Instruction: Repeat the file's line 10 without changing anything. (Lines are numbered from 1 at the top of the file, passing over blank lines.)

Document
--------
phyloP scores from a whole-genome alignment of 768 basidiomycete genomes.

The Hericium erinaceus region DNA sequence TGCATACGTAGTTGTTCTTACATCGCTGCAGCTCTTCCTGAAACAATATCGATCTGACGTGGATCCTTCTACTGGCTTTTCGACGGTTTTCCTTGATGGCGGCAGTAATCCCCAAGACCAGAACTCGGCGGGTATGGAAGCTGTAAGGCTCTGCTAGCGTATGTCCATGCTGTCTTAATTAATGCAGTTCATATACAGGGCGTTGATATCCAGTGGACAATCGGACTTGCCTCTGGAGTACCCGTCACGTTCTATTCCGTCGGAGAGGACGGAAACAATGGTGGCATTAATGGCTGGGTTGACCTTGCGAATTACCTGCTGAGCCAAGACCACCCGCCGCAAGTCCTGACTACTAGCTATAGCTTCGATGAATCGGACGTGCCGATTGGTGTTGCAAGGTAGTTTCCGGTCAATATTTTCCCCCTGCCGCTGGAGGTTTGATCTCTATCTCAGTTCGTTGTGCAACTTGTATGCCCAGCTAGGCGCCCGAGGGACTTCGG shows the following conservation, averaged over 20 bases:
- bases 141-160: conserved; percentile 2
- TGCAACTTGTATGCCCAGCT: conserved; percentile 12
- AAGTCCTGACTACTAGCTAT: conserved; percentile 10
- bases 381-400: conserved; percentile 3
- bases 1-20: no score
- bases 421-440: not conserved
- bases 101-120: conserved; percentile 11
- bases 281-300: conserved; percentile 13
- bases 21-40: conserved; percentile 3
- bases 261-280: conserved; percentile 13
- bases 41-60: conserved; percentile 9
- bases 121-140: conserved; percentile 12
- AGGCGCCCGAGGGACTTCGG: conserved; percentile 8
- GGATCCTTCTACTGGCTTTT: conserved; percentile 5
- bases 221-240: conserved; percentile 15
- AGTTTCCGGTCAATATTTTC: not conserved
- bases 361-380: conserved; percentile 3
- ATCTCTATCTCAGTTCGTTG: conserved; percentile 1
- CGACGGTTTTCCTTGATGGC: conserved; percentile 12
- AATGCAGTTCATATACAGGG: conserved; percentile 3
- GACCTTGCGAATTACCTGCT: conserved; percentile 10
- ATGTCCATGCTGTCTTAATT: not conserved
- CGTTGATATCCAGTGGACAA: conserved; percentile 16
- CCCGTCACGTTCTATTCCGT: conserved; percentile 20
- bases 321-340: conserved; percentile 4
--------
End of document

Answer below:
- bases 281-300: conserved; percentile 13